Bekasi Agrees to Trash Its Objections to Jakarta’s Waste


NOVEMBER 09, 2015

Jakarta. A standoff between the Jakarta and Bekasi governments that threatened to leave the capital without a dumping ground for its trash appears to have ended, with garbage trucks now free to haul waste across the municipal border.

“We have decided to allow garbage trucks from Jakarta to enter the Bantargebang landfill [in Bekasi] 24 hours a day,” Bekasi Mayor Rahmat Effendi said on Sunday.

He added the decision was reached at a meeting between various branches of the municipal government earlier in the day.

Authorities had earlier prohibited Jakarta garbage trucks from entering Bekasi between 5 a.m. and 9 p.m., claiming that they left a bad stench in the air and were responsible for damaging the roads in the area.

The limited operating hours caused trash to pile up at the various waste-collection stations across the capital, as well as created long lines of trucks waiting to unload their waste in Bantargebang, the main landfill for both Jakarta and Bekasi.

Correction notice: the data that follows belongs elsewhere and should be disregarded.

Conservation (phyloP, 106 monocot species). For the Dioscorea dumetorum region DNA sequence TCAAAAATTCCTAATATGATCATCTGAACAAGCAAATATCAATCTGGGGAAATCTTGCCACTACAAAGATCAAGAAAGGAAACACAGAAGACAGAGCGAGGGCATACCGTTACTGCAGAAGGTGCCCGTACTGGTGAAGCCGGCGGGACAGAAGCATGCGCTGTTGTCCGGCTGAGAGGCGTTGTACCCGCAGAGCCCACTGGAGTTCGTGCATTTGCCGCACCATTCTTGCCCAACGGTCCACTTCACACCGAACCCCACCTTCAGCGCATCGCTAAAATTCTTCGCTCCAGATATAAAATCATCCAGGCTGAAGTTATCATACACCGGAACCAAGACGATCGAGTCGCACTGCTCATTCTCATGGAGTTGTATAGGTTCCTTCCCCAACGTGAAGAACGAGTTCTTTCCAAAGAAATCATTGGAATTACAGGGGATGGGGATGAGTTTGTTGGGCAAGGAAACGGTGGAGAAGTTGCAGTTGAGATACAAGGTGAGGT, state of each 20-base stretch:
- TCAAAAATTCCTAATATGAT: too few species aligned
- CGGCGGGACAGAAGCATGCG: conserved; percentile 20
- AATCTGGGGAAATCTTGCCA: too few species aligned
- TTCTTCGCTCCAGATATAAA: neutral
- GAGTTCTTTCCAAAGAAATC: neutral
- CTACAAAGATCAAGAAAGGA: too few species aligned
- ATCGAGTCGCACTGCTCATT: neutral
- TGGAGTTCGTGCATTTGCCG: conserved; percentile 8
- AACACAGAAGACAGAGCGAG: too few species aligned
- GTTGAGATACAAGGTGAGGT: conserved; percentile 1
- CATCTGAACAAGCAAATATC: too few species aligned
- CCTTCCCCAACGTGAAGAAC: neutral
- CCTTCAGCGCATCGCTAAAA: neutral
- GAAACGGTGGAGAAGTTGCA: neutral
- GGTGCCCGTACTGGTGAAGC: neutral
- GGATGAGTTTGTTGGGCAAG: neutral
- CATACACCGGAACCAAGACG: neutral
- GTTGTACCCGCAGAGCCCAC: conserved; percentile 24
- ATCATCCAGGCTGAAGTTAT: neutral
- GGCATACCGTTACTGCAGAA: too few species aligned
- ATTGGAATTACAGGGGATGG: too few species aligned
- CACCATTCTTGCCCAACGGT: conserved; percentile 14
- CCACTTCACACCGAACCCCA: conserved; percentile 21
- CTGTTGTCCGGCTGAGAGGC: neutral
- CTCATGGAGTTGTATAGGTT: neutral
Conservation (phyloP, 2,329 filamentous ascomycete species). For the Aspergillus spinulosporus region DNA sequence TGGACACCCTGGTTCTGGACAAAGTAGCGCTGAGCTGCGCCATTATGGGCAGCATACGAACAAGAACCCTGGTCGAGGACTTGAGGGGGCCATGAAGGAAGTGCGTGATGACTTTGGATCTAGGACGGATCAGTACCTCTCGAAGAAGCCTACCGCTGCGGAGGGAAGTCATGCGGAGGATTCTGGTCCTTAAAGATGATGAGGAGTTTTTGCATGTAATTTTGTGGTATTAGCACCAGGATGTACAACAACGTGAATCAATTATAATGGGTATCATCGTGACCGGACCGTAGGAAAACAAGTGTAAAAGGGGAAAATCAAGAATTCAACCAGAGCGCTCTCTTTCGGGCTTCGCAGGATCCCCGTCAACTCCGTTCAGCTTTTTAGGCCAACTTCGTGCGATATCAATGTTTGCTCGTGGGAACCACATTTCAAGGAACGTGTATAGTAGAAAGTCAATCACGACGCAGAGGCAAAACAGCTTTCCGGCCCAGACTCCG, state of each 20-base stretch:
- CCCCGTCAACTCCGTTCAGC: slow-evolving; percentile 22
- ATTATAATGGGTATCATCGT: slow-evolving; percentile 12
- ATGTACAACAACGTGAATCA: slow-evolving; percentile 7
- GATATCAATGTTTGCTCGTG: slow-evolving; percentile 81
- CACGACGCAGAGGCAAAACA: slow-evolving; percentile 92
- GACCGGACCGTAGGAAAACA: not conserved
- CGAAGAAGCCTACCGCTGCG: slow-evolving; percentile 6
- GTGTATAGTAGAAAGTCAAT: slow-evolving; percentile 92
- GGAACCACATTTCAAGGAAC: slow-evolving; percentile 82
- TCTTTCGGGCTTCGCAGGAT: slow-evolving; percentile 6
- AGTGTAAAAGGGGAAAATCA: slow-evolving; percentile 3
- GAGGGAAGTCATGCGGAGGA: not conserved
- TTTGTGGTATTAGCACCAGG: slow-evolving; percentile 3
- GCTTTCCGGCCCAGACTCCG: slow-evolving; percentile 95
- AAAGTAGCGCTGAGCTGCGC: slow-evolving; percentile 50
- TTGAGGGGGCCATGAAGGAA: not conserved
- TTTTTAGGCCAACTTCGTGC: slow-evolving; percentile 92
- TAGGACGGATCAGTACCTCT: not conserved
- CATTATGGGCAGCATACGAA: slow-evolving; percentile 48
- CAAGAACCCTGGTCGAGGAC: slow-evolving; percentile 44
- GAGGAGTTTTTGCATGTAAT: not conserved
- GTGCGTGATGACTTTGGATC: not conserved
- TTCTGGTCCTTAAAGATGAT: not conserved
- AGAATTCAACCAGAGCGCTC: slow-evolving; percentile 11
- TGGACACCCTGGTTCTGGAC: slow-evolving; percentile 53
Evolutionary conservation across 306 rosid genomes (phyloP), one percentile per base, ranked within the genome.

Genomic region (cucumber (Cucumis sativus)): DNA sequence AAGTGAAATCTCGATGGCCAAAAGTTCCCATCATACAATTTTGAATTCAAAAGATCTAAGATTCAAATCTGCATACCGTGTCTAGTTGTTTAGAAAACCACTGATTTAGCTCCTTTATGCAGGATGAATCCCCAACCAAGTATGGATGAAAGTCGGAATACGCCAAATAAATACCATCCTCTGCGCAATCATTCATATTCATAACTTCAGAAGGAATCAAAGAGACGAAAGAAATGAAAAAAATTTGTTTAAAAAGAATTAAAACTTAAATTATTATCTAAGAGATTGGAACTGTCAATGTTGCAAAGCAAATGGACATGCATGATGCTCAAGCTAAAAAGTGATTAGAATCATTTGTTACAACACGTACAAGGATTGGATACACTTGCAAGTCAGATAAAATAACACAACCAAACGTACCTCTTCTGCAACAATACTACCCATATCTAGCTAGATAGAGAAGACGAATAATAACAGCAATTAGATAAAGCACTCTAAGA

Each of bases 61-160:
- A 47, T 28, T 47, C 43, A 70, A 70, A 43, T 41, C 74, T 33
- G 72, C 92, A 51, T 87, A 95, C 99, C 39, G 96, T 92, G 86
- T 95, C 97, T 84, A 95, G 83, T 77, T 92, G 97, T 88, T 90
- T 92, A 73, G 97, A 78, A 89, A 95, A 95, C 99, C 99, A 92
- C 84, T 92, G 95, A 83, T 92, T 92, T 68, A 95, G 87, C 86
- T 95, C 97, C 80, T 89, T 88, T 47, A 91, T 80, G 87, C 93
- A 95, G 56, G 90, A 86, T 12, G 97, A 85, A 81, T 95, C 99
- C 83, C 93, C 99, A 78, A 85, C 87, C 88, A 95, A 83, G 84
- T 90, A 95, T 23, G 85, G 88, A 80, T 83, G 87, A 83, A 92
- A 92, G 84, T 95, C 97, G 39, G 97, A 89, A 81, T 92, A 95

Bekasi city councilors also tried to hold Jakarta Governor Basuki Tjahaja Purnama personally responsible, while rent-a-mobs put up blockades to prevent trucks reaching the landfill.

The governor, backed by the police, denounced the blockades as illegal, and lashed out at the Bekasi authorities’ restriction, even threatening to sue the operators of the landfill. The Bekasi administration appears to have relented in the standoff.

“The trash controversy has become a national issue, and as a satellite city [of Jakarta] we have to address it,” Mayor Rahmat said.